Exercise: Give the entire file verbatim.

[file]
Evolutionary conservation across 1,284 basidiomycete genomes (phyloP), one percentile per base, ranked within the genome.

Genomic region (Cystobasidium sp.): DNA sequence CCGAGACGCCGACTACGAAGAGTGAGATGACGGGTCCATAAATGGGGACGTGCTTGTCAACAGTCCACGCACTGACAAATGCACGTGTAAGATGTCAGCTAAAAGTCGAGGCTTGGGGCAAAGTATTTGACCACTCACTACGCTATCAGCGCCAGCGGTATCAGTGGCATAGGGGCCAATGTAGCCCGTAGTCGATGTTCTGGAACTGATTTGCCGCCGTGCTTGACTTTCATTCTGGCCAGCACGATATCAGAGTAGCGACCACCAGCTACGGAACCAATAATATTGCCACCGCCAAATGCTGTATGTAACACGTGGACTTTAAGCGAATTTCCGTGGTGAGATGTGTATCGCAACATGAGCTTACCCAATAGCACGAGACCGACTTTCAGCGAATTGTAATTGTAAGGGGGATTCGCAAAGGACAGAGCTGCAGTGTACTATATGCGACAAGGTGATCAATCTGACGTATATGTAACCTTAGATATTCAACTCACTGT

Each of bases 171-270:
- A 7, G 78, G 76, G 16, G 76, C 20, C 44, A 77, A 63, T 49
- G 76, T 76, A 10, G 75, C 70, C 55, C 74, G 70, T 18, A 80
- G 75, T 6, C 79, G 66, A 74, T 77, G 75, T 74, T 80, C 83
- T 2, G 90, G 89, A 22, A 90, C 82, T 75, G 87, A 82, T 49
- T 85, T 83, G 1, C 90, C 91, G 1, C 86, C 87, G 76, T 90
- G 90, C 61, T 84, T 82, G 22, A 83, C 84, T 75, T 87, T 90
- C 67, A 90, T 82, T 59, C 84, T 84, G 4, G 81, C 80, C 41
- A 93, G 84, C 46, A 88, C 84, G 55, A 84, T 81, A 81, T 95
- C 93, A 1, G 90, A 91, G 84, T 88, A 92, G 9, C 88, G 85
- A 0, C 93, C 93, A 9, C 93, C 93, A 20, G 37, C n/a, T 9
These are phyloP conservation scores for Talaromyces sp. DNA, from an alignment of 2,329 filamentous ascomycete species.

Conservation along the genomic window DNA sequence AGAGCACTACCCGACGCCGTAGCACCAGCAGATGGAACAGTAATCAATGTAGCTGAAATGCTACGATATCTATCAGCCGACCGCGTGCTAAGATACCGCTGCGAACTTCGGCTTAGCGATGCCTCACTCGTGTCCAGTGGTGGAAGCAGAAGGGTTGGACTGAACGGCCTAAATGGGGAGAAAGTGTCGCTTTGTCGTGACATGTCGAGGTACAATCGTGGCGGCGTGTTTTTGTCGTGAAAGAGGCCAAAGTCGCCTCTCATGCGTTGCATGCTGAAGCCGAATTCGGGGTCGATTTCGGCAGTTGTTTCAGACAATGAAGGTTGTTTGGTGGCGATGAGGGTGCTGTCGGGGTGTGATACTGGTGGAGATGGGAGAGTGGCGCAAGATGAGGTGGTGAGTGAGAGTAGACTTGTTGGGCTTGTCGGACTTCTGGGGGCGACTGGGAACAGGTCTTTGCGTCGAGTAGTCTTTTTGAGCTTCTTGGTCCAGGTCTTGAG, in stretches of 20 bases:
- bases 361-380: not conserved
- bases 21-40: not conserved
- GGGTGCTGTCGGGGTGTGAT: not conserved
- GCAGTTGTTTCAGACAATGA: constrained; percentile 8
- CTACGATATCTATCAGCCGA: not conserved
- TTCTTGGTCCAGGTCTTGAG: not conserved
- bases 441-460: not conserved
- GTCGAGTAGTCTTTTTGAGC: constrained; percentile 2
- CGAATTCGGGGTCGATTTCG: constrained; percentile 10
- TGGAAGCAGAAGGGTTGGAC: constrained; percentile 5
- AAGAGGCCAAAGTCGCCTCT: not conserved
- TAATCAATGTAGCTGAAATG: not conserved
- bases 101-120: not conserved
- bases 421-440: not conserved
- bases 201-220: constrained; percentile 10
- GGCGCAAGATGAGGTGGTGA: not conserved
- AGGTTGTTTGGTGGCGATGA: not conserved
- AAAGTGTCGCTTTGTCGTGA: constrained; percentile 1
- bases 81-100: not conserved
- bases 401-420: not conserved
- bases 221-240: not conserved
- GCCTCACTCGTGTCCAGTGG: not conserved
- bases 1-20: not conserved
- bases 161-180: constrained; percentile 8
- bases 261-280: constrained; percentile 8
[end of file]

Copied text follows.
Evolutionary conservation across 1,284 basidiomycete genomes (phyloP), one percentile per base, ranked within the genome.

Genomic region (Cystobasidium sp.): DNA sequence CCGAGACGCCGACTACGAAGAGTGAGATGACGGGTCCATAAATGGGGACGTGCTTGTCAACAGTCCACGCACTGACAAATGCACGTGTAAGATGTCAGCTAAAAGTCGAGGCTTGGGGCAAAGTATTTGACCACTCACTACGCTATCAGCGCCAGCGGTATCAGTGGCATAGGGGCCAATGTAGCCCGTAGTCGATGTTCTGGAACTGATTTGCCGCCGTGCTTGACTTTCATTCTGGCCAGCACGATATCAGAGTAGCGACCACCAGCTACGGAACCAATAATATTGCCACCGCCAAATGCTGTATGTAACACGTGGACTTTAAGCGAATTTCCGTGGTGAGATGTGTATCGCAACATGAGCTTACCCAATAGCACGAGACCGACTTTCAGCGAATTGTAATTGTAAGGGGGATTCGCAAAGGACAGAGCTGCAGTGTACTATATGCGACAAGGTGATCAATCTGACGTATATGTAACCTTAGATATTCAACTCACTGT

Each of bases 171-270:
- A 7, G 78, G 76, G 16, G 76, C 20, C 44, A 77, A 63, T 49
- G 76, T 76, A 10, G 75, C 70, C 55, C 74, G 70, T 18, A 80
- G 75, T 6, C 79, G 66, A 74, T 77, G 75, T 74, T 80, C 83
- T 2, G 90, G 89, A 22, A 90, C 82, T 75, G 87, A 82, T 49
- T 85, T 83, G 1, C 90, C 91, G 1, C 86, C 87, G 76, T 90
- G 90, C 61, T 84, T 82, G 22, A 83, C 84, T 75, T 87, T 90
- C 67, A 90, T 82, T 59, C 84, T 84, G 4, G 81, C 80, C 41
- A 93, G 84, C 46, A 88, C 84, G 55, A 84, T 81, A 81, T 95
- C 93, A 1, G 90, A 91, G 84, T 88, A 92, G 9, C 88, G 85
- A 0, C 93, C 93, A 9, C 93, C 93, A 20, G 37, C n/a, T 9
These are phyloP conservation scores for Talaromyces sp. DNA, from an alignment of 2,329 filamentous ascomycete species.

Conservation along the genomic window DNA sequence AGAGCACTACCCGACGCCGTAGCACCAGCAGATGGAACAGTAATCAATGTAGCTGAAATGCTACGATATCTATCAGCCGACCGCGTGCTAAGATACCGCTGCGAACTTCGGCTTAGCGATGCCTCACTCGTGTCCAGTGGTGGAAGCAGAAGGGTTGGACTGAACGGCCTAAATGGGGAGAAAGTGTCGCTTTGTCGTGACATGTCGAGGTACAATCGTGGCGGCGTGTTTTTGTCGTGAAAGAGGCCAAAGTCGCCTCTCATGCGTTGCATGCTGAAGCCGAATTCGGGGTCGATTTCGGCAGTTGTTTCAGACAATGAAGGTTGTTTGGTGGCGATGAGGGTGCTGTCGGGGTGTGATACTGGTGGAGATGGGAGAGTGGCGCAAGATGAGGTGGTGAGTGAGAGTAGACTTGTTGGGCTTGTCGGACTTCTGGGGGCGACTGGGAACAGGTCTTTGCGTCGAGTAGTCTTTTTGAGCTTCTTGGTCCAGGTCTTGAG, in stretches of 20 bases:
- bases 361-380: not conserved
- bases 21-40: not conserved
- GGGTGCTGTCGGGGTGTGAT: not conserved
- GCAGTTGTTTCAGACAATGA: constrained; percentile 8
- CTACGATATCTATCAGCCGA: not conserved
- TTCTTGGTCCAGGTCTTGAG: not conserved
- bases 441-460: not conserved
- GTCGAGTAGTCTTTTTGAGC: constrained; percentile 2
- CGAATTCGGGGTCGATTTCG: constrained; percentile 10
- TGGAAGCAGAAGGGTTGGAC: constrained; percentile 5
- AAGAGGCCAAAGTCGCCTCT: not conserved
- TAATCAATGTAGCTGAAATG: not conserved
- bases 101-120: not conserved
- bases 421-440: not conserved
- bases 201-220: constrained; percentile 10
- GGCGCAAGATGAGGTGGTGA: not conserved
- AGGTTGTTTGGTGGCGATGA: not conserved
- AAAGTGTCGCTTTGTCGTGA: constrained; percentile 1
- bases 81-100: not conserved
- bases 401-420: not conserved
- bases 221-240: not conserved
- GCCTCACTCGTGTCCAGTGG: not conserved
- bases 1-20: not conserved
- bases 161-180: constrained; percentile 8
- bases 261-280: constrained; percentile 8